Long-term opioid prescribing rates rose by almost a third during the COVID-19 pandemic

Exclusive: "Worrying" NHS data show a dramatic escalation in the number of patients prescribed opioids for longer than three months.
Man taking opioid pill

The number of adults prescribed an opioid for more than three months in England increased sharply during the COVID-19 pandemic, figures analysed by The Pharmaceutical Journal have shown.

NHS Business Services Authority (NHSBSA) data, described by experts as “worrying”, show that 3,055 per 10,000 patients were prescribed opioids for longer than three months between October and December 2019. However, the latest available data show that this rose by 28% to 3,918 per 10,000 patients between October and December 2021.

The chronic use of opioids, defined by NHSBSA as use for three months or longer, is associated with an increased risk of adverse events and admission to hospital with respiratory depression, accidental overdose or confusion.

Long-term opioid prescribing rates have been slowly rising since 2015, but the latest figures reveal a more dramatic escalation. NHSBSA data show there was a 10% rise between October to December 2017 and October to December 2019, from 2,782 per 10,000 patients to 3,055.

The number of patients prescribed an opioid for more than three months, who were subsequently admitted to hospital with respiratory depression, accidental overdose or confusion, also increased, but to a lesser extent. Between October and December 2019, 16 per 10,000 patients who were prescribed an opioid for longer than three months were admitted to hospital, compared with 18 per 10,000 patients for the same period in 2021.

According to the British Pain Society, patients who may benefit from opioids in the long term will demonstrate a favourable response within two to four weeks, and those who do not are unlikely to gain benefit when taking the drugs for longer periods. However, it also says that short-term efficacy does not guarantee long-term efficacy.

Roger Knaggs, a specialist pharmacist and president elect of the British Pain Society, said it was “difficult” to provide a precise explanation as to why opioid prescribing had increased over the pandemic, but said it was known that during that period there were an increasing number of people waiting longer periods for surgery.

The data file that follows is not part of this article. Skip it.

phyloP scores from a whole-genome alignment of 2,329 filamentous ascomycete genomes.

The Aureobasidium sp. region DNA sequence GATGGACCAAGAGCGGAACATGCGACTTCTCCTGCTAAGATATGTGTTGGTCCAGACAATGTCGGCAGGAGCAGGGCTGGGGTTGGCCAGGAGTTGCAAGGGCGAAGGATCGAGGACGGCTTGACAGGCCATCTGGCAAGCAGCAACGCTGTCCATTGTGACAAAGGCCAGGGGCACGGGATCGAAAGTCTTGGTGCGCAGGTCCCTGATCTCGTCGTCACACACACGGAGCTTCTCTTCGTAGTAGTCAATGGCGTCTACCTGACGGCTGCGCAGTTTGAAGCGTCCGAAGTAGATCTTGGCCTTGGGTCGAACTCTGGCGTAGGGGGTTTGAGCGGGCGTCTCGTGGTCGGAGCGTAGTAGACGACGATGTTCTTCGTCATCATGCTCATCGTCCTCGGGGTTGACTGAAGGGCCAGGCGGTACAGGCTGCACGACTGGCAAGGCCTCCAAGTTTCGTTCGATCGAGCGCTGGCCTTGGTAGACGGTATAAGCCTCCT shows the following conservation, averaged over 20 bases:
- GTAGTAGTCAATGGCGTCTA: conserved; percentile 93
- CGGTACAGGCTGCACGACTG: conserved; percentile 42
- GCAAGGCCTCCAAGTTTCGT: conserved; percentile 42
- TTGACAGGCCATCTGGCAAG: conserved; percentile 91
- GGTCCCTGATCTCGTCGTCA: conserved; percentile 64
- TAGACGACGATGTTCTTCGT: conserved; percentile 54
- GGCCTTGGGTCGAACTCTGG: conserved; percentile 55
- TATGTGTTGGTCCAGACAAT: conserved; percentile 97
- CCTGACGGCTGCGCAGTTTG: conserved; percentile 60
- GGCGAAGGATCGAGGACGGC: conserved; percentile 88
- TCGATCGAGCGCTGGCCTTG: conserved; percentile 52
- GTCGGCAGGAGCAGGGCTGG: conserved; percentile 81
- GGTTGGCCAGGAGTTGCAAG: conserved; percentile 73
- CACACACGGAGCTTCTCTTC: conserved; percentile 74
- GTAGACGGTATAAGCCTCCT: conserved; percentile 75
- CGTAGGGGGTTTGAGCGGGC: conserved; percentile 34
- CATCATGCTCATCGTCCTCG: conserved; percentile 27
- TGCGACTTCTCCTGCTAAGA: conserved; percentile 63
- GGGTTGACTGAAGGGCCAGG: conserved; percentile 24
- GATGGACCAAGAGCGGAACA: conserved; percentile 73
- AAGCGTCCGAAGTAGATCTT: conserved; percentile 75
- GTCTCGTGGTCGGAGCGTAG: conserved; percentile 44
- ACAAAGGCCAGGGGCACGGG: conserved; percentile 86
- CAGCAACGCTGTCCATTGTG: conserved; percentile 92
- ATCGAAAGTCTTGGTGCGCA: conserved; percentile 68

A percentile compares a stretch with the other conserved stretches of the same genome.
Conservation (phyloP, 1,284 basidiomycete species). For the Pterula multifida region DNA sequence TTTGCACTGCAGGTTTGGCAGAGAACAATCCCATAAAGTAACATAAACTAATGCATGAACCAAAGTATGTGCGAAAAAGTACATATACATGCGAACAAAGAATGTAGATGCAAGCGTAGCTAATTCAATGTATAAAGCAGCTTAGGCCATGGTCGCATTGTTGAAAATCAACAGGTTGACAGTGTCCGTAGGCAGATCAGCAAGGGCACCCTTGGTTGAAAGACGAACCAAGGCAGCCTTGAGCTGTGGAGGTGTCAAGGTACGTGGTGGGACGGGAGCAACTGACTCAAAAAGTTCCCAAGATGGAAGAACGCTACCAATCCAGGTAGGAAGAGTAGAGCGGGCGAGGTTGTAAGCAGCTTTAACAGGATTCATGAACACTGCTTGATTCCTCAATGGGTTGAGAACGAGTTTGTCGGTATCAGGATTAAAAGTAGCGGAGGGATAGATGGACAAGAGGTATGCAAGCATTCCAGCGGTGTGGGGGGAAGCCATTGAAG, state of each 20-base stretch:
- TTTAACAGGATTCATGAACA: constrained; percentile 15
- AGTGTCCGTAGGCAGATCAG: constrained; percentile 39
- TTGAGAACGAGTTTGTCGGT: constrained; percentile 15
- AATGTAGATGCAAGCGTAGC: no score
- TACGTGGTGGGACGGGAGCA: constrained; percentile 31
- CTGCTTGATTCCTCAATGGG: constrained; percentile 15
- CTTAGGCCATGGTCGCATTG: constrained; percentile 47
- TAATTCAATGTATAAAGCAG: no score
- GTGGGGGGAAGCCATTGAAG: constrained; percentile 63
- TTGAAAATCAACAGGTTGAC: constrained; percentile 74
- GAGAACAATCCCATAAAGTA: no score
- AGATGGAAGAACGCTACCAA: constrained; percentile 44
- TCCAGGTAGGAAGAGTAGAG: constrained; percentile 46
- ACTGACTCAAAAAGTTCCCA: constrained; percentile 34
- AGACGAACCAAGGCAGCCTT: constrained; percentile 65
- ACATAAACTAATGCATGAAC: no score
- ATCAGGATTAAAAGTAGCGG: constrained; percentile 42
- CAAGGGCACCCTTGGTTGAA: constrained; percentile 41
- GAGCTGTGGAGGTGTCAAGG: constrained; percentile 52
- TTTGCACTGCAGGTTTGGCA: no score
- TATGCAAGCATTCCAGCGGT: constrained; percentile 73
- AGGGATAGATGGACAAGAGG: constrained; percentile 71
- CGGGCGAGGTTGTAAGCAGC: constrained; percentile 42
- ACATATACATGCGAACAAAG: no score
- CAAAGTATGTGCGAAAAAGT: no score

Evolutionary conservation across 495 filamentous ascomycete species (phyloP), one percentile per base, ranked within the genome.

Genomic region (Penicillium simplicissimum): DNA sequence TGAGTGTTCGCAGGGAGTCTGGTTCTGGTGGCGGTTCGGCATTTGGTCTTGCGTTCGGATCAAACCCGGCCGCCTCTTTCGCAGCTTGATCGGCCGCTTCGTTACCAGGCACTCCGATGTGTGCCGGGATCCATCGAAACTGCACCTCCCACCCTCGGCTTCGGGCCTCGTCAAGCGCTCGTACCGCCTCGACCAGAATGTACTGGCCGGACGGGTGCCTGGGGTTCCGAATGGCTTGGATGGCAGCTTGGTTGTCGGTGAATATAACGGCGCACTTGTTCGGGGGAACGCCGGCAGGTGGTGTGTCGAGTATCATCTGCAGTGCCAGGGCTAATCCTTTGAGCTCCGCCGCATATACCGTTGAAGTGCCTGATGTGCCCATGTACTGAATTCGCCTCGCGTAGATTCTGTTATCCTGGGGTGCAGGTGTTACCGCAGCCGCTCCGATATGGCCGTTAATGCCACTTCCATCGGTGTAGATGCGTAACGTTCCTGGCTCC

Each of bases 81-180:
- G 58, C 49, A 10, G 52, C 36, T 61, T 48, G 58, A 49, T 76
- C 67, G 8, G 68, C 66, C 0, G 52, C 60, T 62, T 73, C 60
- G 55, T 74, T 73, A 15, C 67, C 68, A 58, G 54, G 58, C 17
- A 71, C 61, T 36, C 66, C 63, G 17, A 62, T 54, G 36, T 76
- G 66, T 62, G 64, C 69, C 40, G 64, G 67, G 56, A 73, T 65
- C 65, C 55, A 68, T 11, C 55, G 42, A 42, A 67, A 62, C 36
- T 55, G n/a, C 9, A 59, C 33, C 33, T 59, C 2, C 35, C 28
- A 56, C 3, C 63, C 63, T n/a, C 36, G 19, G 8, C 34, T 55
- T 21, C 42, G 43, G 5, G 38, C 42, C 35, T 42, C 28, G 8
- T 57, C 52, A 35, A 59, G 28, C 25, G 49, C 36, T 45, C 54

“Evidence from Scotland suggests that people on waiting lists for primary hip and knee arthroplasty, as of September 2020, were more likely to be prescribed opioids than historical controls,” he said.

“There may have been lack of access to other treatment options during the pandemic as well.”

He reiterated that opioids were most effective for acute pain and pain at the end of life.

“There is no evidence for benefit in non-cancer conditions in studies longer than three months. Opioids should be prescribed for an initial trial period and if there is no benefit or intolerable side effects after several weeks then the dose should be tapered and discontinued.

“This does require regular review to ensure that they continue to be effective and providing ongoing benefit.”

Duncan Hill, a specialist pharmacist in substance misuse at NHS Lanarkshire, said that the acceleration seen in the number of opioids being prescribed long term during the pandemic was a “significant jump”.

“The worry is that the jump hasn’t stopped … more medication reviews are needed to check whether or not an opioid is still of value and is not causing harm,” he said.

Jane Quinlan, a consultant in anaesthetics and pain management at Oxford University Hospitals, who has a specific interest in prescribed opioid dependence, said that the move to online or telephone consultations may be a factor.

“For a lot of chronic pain patients, [remote consultations are] much easier than getting in a car and driving half an hour with back pain, but you don’t get that kind of personal interaction in the same way as you do face to face.

“I suspect, when GPs were overwhelmed, addressing some of the opioid use was just put on hold,” she said.

Since 1 April 2022, primary care networks (PCNs) are being paid for delivering structured medicine reviews (SMRs) to patients in priority cohorts, such as those prescribed an oral or transdermal opioid with more than 120mg oral morphine equivalent​.

NHS England and NHS Improvement have recommended that, “where possible”, practices should involve practice-based clinical pharmacists and local community pharmacists in their quality improvement plans.

NHS England did not respond to a request for comment.

Read more: In figures: the rise in long-term opioid use

Last updated
The Pharmaceutical Journal, PJ, June 2022, Vol 308, No 7962;308(7962)::DOI:10.1211/PJ.2022.1.146651

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